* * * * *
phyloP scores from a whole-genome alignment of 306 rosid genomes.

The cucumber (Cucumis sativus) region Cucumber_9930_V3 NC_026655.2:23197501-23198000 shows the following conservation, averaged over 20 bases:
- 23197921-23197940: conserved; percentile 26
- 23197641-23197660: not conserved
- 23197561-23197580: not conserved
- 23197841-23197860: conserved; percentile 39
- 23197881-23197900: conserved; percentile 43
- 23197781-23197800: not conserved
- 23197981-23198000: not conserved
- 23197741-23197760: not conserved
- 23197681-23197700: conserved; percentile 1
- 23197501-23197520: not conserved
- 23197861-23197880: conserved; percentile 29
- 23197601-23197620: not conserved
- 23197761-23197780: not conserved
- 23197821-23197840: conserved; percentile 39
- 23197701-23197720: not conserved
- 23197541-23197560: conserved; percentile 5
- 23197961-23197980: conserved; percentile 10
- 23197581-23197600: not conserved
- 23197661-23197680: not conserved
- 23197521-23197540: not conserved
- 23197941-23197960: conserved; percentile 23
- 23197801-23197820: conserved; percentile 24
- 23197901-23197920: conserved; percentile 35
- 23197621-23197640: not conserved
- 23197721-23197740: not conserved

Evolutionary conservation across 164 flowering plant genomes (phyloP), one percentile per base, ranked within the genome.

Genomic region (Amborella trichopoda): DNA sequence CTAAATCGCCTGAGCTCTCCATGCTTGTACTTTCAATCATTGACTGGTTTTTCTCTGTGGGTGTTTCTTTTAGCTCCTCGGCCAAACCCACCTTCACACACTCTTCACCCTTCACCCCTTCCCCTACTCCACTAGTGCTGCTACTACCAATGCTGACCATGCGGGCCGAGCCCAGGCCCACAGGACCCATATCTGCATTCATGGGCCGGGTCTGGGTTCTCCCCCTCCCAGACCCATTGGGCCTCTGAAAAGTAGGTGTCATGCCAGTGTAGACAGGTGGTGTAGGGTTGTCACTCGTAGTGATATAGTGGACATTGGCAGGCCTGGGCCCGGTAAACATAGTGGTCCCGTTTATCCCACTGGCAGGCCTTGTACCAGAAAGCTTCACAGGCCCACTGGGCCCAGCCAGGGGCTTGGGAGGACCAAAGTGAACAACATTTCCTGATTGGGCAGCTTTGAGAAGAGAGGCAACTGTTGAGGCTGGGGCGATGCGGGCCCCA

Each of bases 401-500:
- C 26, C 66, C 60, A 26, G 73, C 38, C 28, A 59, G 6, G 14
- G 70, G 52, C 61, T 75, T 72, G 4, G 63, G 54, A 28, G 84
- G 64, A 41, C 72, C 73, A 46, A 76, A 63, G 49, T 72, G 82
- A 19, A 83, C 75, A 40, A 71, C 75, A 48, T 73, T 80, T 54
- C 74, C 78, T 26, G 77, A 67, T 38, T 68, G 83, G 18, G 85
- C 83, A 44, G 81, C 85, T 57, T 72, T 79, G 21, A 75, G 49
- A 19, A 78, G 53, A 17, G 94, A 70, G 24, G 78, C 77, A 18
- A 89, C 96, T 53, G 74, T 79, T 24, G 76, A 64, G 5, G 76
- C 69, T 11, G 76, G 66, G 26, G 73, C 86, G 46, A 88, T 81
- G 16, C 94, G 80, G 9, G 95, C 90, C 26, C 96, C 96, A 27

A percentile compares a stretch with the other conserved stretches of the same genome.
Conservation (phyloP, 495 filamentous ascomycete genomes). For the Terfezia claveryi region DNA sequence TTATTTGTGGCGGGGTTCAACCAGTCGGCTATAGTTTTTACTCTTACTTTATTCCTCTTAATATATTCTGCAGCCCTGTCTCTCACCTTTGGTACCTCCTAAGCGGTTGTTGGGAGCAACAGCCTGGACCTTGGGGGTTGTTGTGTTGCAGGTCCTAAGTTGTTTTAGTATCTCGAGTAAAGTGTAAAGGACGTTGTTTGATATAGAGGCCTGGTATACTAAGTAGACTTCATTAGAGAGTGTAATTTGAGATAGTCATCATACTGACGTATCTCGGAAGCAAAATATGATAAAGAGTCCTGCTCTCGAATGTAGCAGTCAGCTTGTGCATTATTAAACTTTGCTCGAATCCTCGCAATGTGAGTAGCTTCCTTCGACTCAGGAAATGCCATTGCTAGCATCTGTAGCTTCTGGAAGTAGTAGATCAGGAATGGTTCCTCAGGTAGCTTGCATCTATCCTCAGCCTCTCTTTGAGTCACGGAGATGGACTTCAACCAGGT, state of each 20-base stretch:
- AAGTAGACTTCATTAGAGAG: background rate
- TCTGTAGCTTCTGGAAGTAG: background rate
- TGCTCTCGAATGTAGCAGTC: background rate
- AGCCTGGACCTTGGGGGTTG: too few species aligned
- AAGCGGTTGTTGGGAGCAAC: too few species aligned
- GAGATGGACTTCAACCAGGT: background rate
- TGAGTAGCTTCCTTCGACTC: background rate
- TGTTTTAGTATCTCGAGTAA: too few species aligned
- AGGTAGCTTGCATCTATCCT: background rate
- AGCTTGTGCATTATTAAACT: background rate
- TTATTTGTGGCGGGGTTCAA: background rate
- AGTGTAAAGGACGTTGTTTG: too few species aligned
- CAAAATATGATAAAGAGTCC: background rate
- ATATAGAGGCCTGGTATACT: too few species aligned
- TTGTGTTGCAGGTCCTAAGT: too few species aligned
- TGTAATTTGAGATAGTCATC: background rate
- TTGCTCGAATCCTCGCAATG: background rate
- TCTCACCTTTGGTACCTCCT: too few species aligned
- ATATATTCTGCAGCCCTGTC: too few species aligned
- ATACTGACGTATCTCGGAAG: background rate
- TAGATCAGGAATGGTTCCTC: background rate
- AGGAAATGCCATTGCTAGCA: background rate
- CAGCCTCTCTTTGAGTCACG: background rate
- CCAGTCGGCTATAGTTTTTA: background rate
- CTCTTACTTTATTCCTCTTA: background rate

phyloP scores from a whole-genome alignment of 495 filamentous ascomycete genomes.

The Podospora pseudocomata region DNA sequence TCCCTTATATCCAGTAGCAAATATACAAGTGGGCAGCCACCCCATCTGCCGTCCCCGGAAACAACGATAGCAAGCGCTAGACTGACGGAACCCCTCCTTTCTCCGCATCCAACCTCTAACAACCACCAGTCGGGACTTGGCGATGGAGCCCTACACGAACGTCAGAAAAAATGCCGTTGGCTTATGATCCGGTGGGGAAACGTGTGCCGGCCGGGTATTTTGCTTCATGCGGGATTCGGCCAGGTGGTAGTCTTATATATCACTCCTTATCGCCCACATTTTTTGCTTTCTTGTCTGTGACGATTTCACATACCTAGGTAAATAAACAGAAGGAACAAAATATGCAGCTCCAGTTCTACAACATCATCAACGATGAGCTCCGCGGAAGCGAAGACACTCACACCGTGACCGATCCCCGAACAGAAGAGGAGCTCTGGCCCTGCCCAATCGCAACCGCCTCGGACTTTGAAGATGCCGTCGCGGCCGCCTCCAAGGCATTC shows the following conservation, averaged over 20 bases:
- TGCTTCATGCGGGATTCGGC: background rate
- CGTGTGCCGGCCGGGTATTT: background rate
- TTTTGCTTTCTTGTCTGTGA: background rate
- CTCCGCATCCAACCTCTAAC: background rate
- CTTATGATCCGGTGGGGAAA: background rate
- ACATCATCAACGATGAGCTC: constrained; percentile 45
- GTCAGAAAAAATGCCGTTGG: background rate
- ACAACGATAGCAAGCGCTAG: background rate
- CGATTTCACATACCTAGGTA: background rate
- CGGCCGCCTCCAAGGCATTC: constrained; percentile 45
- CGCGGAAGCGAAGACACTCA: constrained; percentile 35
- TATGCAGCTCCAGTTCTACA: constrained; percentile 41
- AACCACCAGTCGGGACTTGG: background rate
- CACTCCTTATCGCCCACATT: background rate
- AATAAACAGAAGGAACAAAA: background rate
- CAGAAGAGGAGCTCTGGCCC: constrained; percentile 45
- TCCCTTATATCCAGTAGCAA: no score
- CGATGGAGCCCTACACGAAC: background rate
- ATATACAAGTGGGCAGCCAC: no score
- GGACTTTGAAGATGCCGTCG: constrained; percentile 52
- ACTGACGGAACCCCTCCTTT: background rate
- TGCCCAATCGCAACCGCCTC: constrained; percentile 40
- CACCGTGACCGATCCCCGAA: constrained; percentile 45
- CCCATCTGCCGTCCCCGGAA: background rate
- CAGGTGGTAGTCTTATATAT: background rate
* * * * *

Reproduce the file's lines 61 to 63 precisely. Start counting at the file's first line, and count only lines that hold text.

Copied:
- ATATATTCTGCAGCCCTGTC: too few species aligned
- ATACTGACGTATCTCGGAAG: background rate
- TAGATCAGGAATGGTTCCTC: background rate